One of the most basic structural aspects of relativistic spacetime is the description of how time and distances are altered by motion. The theory of special relativity describes a spacetime framework for linear constant motion in which time dilates and lengths contract in response to motion. This framework is described by the Lorentz transformation, which encompasses mathematical formulas that describe how time and distance are altered between moving reference frames. The Lorentz transformation also describes how a stationary observer views time in the moving frame to be offset with distance. The offsetting of time with distance between reference frames generates differential simultaneity, in which events that are simultaneous for one observer will not be simultaneous for a second observer moving relative to the first observer.
The nature of spacetime in rotating frames has not been established at the most fundamental level of defining the transformation that accurately describes the relativistic effects and the simultaneity framework. There are four distinct rotational relativistic transformations in the literature: the Langevin metric; Post transformation; Franklin transformation; and the absolute Lorentz transformation (ALT) in its rotational form. Determining which transformation accurately describes experimental data would indicate the spacetime framework that is present in real-world rotating frames. Understanding this fundamental information has wide applicability because the majority of visible matter in the Universe is in rotational motion, including the rotating Earth.
The most widely-cited rotational transformation is the Langevin metric, which was first described in 1921. Over the decades, the Langevin metric has been used to describe relativity in rotating frames in hundreds of textbooks and research papers. However, the Langevin metric has never been assessed with experimental data that has sufficient resolution to distinguish it from the other major rotational transformations.
A transformation’s combination of relativistic effects and simultaneity framework affects how light propagates. The four transformations have different predictions for the rotating-frame one-way speeds of light, two-way speed of light, and the Sagnac effect. This study derives the optical predictions for each transformation directly from their transformation equations, with several of the predictions not previously reported in the literature. The predictions are then compared to recent high-resolution optical experimental data.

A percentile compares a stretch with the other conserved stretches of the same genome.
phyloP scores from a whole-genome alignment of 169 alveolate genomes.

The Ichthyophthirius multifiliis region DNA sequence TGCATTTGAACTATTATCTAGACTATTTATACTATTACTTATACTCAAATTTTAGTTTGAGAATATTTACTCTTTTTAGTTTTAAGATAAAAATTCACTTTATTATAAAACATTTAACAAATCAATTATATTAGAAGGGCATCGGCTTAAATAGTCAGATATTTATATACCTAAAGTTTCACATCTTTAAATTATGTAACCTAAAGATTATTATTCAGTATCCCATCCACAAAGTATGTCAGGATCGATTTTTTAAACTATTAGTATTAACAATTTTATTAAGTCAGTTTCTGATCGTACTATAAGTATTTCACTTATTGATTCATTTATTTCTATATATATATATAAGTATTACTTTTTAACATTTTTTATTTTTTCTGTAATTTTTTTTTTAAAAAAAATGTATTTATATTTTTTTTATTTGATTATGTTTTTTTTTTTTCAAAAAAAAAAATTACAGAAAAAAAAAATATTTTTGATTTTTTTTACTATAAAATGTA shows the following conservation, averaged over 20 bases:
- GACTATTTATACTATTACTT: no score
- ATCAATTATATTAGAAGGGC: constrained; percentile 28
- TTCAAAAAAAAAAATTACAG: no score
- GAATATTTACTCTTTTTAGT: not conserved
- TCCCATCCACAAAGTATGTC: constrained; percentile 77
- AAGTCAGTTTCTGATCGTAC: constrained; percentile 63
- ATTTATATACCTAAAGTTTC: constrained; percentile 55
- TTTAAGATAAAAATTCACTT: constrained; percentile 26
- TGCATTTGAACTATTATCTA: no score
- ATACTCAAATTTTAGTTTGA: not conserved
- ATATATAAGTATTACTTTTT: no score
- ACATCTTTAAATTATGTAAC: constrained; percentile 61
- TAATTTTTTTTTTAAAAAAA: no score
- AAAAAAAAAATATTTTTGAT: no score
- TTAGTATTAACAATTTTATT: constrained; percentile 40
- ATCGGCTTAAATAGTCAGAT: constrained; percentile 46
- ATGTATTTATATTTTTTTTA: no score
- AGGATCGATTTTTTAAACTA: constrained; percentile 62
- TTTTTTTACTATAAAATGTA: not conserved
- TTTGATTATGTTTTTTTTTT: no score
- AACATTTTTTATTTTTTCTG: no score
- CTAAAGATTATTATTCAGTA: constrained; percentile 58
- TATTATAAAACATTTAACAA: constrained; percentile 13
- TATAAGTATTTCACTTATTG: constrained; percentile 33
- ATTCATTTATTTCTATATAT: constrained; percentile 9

Optical resonator data on the two-way speed of light is among the highest resolution scientific measurements, with resolutions of 10-18. This high resolution is required to distinguish between the predictions of the transformations. The study reveals that ALT and the Franklin transformation prediction of the constant two-way speed of light, c, matches the optical resonator data, while the Langevin metric and Post transformation predictions are invalidated by the data. The failure of the Langevin metric and Post transformation to match optical resonator data is shown to be due to their exhibiting no (or no net) length contraction in the rotating frame. In contrast, the ALT and Franklin transformations exhibit length contraction, which allows their accurate predictions for the two-way speed of light.
Data on the Sagnac effect, which has lower resolutions of 10-8, is compatible with the Sagnac effect predictions of the Langevin metric, Post, and ALT transformations, but is incompatible with the Franklin transformation, which predicts no Sagnac effect. The failure of the Franklin transformation to generate an overt Sagnac effect is shown to be due to its incorporation of differential simultaneity. In contrast, the other three transformations incorporate absolute simultaneity in which time is not offset with distance, which allows overt Sagnac effects. Thus, ALT is the only transformation that accurately describes the full range of relativistic optical data.
Multiple publications have proposed mechanisms to incorporate differential simultaneity into rotating frames to allow the generation of an overt Sagnac effect. However, these mechanisms generate alternate Sagnac effect equations. The study shows that these alternate Sagnac effect equations imply two-way speeds of light that are invalidated by the high-resolution optical resonator data. In contrast, ALT predicts the conventional Sagnac effect, which implies the constant two-way speed of light, c.
The study demonstrates that the ALT rotational transformation accurately predicts both high-resolution optical data and non-optical rotating-frame relativistic observations. This analysis implies that the ALT rotational transformation describes the basic framework of spacetime in rotating frames. This clarifies that rotating-frame spacetime is characterized by the relativistic effects of time dilation and length contraction within an absolute simultaneity framework in which time is not offset with distance.